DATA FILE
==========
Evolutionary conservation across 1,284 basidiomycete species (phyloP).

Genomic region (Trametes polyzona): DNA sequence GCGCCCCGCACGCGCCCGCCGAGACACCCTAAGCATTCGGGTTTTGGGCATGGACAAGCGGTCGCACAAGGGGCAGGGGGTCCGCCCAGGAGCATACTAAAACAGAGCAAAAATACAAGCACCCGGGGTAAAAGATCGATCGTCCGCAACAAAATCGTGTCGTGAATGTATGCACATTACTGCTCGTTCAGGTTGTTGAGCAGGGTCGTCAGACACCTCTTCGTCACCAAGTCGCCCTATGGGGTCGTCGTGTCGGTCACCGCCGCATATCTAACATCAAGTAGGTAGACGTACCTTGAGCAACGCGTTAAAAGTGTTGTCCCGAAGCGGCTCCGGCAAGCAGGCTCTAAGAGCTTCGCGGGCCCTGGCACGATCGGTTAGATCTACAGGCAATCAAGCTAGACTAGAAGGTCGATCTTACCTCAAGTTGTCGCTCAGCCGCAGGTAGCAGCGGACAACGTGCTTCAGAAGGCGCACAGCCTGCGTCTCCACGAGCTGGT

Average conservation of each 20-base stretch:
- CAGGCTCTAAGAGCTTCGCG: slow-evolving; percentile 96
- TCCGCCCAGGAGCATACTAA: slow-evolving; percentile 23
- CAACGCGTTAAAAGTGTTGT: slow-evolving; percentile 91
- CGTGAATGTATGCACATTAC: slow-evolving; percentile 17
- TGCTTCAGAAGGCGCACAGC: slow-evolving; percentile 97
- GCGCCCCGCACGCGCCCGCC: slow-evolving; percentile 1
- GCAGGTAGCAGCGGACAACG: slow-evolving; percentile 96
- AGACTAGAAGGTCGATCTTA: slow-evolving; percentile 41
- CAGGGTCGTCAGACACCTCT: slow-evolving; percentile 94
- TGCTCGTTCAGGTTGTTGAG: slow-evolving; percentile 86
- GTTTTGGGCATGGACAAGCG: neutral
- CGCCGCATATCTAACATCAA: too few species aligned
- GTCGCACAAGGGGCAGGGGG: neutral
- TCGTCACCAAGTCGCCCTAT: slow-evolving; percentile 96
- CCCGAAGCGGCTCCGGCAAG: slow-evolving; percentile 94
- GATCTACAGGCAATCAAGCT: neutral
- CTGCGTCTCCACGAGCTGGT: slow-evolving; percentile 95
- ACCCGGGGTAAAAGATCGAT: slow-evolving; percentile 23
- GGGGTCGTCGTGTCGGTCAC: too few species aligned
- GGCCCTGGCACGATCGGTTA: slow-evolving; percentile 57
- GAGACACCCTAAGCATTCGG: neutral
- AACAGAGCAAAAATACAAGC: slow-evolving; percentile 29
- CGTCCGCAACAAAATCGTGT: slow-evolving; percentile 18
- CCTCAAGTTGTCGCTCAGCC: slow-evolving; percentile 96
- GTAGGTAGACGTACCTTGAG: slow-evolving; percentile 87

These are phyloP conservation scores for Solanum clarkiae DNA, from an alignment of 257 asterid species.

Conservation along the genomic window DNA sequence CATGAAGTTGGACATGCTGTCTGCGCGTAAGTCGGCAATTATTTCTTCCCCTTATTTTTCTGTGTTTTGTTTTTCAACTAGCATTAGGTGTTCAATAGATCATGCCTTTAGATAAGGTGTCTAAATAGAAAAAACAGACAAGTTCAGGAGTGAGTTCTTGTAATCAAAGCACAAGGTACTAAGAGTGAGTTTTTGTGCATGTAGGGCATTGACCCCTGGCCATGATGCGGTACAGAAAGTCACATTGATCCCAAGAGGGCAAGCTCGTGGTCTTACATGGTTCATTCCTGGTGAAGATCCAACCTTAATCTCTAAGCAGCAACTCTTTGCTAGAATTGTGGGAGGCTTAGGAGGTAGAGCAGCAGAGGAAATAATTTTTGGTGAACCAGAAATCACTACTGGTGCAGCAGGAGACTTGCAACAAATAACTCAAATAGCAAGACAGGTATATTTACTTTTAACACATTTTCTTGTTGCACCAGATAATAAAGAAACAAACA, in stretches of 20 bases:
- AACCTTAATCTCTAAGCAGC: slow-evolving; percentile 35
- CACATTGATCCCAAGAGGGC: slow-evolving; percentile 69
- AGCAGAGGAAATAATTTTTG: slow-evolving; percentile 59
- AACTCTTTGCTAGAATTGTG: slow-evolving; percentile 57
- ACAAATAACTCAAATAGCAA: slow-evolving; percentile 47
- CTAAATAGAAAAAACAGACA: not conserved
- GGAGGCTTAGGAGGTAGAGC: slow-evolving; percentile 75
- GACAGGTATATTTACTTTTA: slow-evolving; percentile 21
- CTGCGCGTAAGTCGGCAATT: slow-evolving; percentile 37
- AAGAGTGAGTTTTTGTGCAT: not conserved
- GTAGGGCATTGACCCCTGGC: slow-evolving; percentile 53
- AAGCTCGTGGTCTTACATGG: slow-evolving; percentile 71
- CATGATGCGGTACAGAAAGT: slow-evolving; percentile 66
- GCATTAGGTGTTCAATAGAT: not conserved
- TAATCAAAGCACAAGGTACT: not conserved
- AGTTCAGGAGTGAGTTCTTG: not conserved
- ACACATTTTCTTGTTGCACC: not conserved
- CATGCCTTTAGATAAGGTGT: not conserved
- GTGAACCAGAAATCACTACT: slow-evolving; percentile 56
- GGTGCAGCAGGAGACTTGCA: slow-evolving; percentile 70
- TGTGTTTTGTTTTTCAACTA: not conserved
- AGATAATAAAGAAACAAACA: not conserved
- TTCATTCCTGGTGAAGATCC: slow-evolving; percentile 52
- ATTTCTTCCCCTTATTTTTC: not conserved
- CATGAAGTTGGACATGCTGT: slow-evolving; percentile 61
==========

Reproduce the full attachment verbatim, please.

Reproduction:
Evolutionary conservation across 1,284 basidiomycete species (phyloP).

Genomic region (Trametes polyzona): DNA sequence GCGCCCCGCACGCGCCCGCCGAGACACCCTAAGCATTCGGGTTTTGGGCATGGACAAGCGGTCGCACAAGGGGCAGGGGGTCCGCCCAGGAGCATACTAAAACAGAGCAAAAATACAAGCACCCGGGGTAAAAGATCGATCGTCCGCAACAAAATCGTGTCGTGAATGTATGCACATTACTGCTCGTTCAGGTTGTTGAGCAGGGTCGTCAGACACCTCTTCGTCACCAAGTCGCCCTATGGGGTCGTCGTGTCGGTCACCGCCGCATATCTAACATCAAGTAGGTAGACGTACCTTGAGCAACGCGTTAAAAGTGTTGTCCCGAAGCGGCTCCGGCAAGCAGGCTCTAAGAGCTTCGCGGGCCCTGGCACGATCGGTTAGATCTACAGGCAATCAAGCTAGACTAGAAGGTCGATCTTACCTCAAGTTGTCGCTCAGCCGCAGGTAGCAGCGGACAACGTGCTTCAGAAGGCGCACAGCCTGCGTCTCCACGAGCTGGT

Average conservation of each 20-base stretch:
- CAGGCTCTAAGAGCTTCGCG: slow-evolving; percentile 96
- TCCGCCCAGGAGCATACTAA: slow-evolving; percentile 23
- CAACGCGTTAAAAGTGTTGT: slow-evolving; percentile 91
- CGTGAATGTATGCACATTAC: slow-evolving; percentile 17
- TGCTTCAGAAGGCGCACAGC: slow-evolving; percentile 97
- GCGCCCCGCACGCGCCCGCC: slow-evolving; percentile 1
- GCAGGTAGCAGCGGACAACG: slow-evolving; percentile 96
- AGACTAGAAGGTCGATCTTA: slow-evolving; percentile 41
- CAGGGTCGTCAGACACCTCT: slow-evolving; percentile 94
- TGCTCGTTCAGGTTGTTGAG: slow-evolving; percentile 86
- GTTTTGGGCATGGACAAGCG: neutral
- CGCCGCATATCTAACATCAA: too few species aligned
- GTCGCACAAGGGGCAGGGGG: neutral
- TCGTCACCAAGTCGCCCTAT: slow-evolving; percentile 96
- CCCGAAGCGGCTCCGGCAAG: slow-evolving; percentile 94
- GATCTACAGGCAATCAAGCT: neutral
- CTGCGTCTCCACGAGCTGGT: slow-evolving; percentile 95
- ACCCGGGGTAAAAGATCGAT: slow-evolving; percentile 23
- GGGGTCGTCGTGTCGGTCAC: too few species aligned
- GGCCCTGGCACGATCGGTTA: slow-evolving; percentile 57
- GAGACACCCTAAGCATTCGG: neutral
- AACAGAGCAAAAATACAAGC: slow-evolving; percentile 29
- CGTCCGCAACAAAATCGTGT: slow-evolving; percentile 18
- CCTCAAGTTGTCGCTCAGCC: slow-evolving; percentile 96
- GTAGGTAGACGTACCTTGAG: slow-evolving; percentile 87

These are phyloP conservation scores for Solanum clarkiae DNA, from an alignment of 257 asterid species.

Conservation along the genomic window DNA sequence CATGAAGTTGGACATGCTGTCTGCGCGTAAGTCGGCAATTATTTCTTCCCCTTATTTTTCTGTGTTTTGTTTTTCAACTAGCATTAGGTGTTCAATAGATCATGCCTTTAGATAAGGTGTCTAAATAGAAAAAACAGACAAGTTCAGGAGTGAGTTCTTGTAATCAAAGCACAAGGTACTAAGAGTGAGTTTTTGTGCATGTAGGGCATTGACCCCTGGCCATGATGCGGTACAGAAAGTCACATTGATCCCAAGAGGGCAAGCTCGTGGTCTTACATGGTTCATTCCTGGTGAAGATCCAACCTTAATCTCTAAGCAGCAACTCTTTGCTAGAATTGTGGGAGGCTTAGGAGGTAGAGCAGCAGAGGAAATAATTTTTGGTGAACCAGAAATCACTACTGGTGCAGCAGGAGACTTGCAACAAATAACTCAAATAGCAAGACAGGTATATTTACTTTTAACACATTTTCTTGTTGCACCAGATAATAAAGAAACAAACA, in stretches of 20 bases:
- AACCTTAATCTCTAAGCAGC: slow-evolving; percentile 35
- CACATTGATCCCAAGAGGGC: slow-evolving; percentile 69
- AGCAGAGGAAATAATTTTTG: slow-evolving; percentile 59
- AACTCTTTGCTAGAATTGTG: slow-evolving; percentile 57
- ACAAATAACTCAAATAGCAA: slow-evolving; percentile 47
- CTAAATAGAAAAAACAGACA: not conserved
- GGAGGCTTAGGAGGTAGAGC: slow-evolving; percentile 75
- GACAGGTATATTTACTTTTA: slow-evolving; percentile 21
- CTGCGCGTAAGTCGGCAATT: slow-evolving; percentile 37
- AAGAGTGAGTTTTTGTGCAT: not conserved
- GTAGGGCATTGACCCCTGGC: slow-evolving; percentile 53
- AAGCTCGTGGTCTTACATGG: slow-evolving; percentile 71
- CATGATGCGGTACAGAAAGT: slow-evolving; percentile 66
- GCATTAGGTGTTCAATAGAT: not conserved
- TAATCAAAGCACAAGGTACT: not conserved
- AGTTCAGGAGTGAGTTCTTG: not conserved
- ACACATTTTCTTGTTGCACC: not conserved
- CATGCCTTTAGATAAGGTGT: not conserved
- GTGAACCAGAAATCACTACT: slow-evolving; percentile 56
- GGTGCAGCAGGAGACTTGCA: slow-evolving; percentile 70
- TGTGTTTTGTTTTTCAACTA: not conserved
- AGATAATAAAGAAACAAACA: not conserved
- TTCATTCCTGGTGAAGATCC: slow-evolving; percentile 52
- ATTTCTTCCCCTTATTTTTC: not conserved
- CATGAAGTTGGACATGCTGT: slow-evolving; percentile 61